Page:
Objectives: To describe an educational program and timeline for the discharge of children with a new tracheostomy and identify common impediments to the education and discharge process.
Methods: Retrospective pilot case series of 70 children and adolescents undergoing tracheostomy placement over a 24-month period in a large urban academic pediatric hospital.
Results: Eleven healthcare providers with expertise with technology dependent children identified the eight most common impediments to education and discharge for children with new tracheostomies. Length of stay, impediments to both education and discharge, and medical equipment needed at the time of discharge were extracted from hospital records. Caregivers of children with new tracheostomies needed a median of 14 days (range 5-110 days) to successfully complete a tracheostomy education program. Discharge occurred a median of 6.5 days (range 0-71 days) after education was completed. Common impediments to completing the education program included social issues (e.g., lack of sibling childcare), inter-current illness of the patient and/or language barriers. Impediments to discharge included patient's inter-current illnesses, social issues (e.g., lack of running water) and unavailability of home nursing. Our cohort of patients had a total median length of stay (LOS) of 46 days. At discharge, 55% of children required two or more medical devices (in addition to their tracheostomy) and 61% had some level of dependency on positive pressure ventilation.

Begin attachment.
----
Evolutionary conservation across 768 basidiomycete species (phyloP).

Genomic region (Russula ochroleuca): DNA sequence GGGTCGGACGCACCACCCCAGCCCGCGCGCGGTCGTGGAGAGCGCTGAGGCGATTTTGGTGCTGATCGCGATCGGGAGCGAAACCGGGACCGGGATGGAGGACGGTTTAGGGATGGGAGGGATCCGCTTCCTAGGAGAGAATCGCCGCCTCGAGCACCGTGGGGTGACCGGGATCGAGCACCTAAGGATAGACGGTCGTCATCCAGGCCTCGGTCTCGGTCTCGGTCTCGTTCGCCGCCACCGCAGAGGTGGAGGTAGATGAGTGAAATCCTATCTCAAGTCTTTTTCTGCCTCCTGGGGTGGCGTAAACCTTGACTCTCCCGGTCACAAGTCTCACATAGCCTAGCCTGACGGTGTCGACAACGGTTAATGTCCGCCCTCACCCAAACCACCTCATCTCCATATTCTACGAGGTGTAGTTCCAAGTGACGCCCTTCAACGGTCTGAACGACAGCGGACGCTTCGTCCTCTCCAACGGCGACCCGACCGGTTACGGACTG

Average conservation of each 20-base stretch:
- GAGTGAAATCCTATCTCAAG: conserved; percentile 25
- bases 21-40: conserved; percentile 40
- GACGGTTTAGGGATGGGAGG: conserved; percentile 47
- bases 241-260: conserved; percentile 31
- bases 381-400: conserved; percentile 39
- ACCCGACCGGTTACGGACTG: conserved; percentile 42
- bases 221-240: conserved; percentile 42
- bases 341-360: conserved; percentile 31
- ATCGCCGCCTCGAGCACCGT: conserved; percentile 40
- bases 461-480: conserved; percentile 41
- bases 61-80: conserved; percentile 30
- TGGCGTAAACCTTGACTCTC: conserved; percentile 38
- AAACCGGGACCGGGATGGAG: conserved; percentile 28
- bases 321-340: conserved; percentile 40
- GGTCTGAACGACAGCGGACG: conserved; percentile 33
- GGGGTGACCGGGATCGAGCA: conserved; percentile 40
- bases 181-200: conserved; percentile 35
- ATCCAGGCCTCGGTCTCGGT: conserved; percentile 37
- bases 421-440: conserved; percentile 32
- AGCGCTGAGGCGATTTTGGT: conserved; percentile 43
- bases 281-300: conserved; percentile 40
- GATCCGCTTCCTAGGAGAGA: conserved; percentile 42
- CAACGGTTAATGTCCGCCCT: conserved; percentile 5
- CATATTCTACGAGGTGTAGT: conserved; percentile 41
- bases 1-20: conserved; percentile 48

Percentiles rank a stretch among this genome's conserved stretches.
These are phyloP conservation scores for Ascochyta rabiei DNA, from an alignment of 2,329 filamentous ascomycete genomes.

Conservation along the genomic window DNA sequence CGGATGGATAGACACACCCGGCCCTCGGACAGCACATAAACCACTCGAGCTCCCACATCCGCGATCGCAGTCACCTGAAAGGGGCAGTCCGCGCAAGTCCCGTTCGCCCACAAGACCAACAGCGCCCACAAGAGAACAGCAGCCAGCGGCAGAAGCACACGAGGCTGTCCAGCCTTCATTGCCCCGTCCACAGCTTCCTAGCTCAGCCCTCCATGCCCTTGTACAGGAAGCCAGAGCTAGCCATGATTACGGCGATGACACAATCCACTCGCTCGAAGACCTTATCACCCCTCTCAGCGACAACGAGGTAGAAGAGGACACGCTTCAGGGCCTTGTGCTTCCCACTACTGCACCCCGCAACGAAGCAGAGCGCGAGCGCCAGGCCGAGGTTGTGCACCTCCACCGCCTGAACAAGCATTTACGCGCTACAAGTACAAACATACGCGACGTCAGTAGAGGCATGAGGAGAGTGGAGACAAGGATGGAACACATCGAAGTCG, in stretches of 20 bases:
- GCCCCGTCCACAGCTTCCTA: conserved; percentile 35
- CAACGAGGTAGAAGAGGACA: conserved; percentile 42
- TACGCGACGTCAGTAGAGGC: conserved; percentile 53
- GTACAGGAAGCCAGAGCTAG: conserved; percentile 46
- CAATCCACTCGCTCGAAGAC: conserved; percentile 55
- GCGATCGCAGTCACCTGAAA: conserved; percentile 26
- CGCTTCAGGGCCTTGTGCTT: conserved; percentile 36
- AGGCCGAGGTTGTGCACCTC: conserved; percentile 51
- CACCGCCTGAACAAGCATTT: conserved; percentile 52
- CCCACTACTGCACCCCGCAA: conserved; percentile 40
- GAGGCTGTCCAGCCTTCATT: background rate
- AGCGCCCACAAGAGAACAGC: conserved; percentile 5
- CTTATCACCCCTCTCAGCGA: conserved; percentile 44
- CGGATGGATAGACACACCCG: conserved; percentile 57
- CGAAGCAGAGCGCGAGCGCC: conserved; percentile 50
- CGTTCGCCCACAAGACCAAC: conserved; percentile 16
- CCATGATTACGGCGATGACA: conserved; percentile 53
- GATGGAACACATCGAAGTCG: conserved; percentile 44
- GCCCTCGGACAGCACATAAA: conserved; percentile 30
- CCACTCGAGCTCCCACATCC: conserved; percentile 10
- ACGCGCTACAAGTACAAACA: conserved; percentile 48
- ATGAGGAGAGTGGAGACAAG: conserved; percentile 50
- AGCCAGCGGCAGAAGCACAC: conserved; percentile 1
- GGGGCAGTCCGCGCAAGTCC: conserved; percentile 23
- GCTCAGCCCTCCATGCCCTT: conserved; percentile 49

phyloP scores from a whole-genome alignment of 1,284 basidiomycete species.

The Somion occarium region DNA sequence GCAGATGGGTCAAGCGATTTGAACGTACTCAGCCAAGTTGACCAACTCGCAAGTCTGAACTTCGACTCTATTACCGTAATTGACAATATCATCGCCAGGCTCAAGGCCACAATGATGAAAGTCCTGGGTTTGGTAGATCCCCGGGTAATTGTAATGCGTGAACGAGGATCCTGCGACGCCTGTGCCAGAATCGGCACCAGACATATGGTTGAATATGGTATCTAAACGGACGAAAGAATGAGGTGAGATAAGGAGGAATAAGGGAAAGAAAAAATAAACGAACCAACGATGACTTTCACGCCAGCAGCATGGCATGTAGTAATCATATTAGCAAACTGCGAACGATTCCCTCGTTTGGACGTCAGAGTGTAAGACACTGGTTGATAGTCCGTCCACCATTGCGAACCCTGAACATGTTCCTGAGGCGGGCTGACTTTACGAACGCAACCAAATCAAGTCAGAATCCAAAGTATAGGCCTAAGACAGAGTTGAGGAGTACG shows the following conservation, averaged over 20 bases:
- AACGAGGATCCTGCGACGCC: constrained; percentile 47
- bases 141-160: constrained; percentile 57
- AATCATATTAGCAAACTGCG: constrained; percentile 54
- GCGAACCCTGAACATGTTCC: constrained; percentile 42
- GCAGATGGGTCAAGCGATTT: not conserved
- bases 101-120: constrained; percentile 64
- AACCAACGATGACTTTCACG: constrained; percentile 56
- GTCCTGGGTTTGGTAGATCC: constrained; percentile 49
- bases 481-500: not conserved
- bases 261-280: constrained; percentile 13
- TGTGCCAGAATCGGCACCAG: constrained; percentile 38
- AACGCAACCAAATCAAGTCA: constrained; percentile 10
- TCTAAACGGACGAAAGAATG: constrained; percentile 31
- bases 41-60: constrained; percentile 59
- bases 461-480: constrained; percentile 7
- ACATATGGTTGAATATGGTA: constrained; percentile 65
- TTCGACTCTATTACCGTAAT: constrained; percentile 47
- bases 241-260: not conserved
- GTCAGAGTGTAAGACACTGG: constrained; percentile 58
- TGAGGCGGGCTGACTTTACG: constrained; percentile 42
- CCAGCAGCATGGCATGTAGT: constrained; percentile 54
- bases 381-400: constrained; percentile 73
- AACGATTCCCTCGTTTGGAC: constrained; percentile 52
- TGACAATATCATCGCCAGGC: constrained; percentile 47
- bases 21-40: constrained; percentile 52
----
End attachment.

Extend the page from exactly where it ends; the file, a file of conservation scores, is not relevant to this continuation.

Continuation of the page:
Conclusions: Pediatric patients with a new tracheostomy undergo lengthy initial hospitalizations and have complex educational and discharge needs. Multiple factors (both medical and social) can impede the child's transition to the outpatient setting. A structured education and discharge program may result in a shorter LOS for children with new tracheostomies. Impediments to family education and discharge should be anticipated.
(c) 2008 Wiley-Liss, Inc.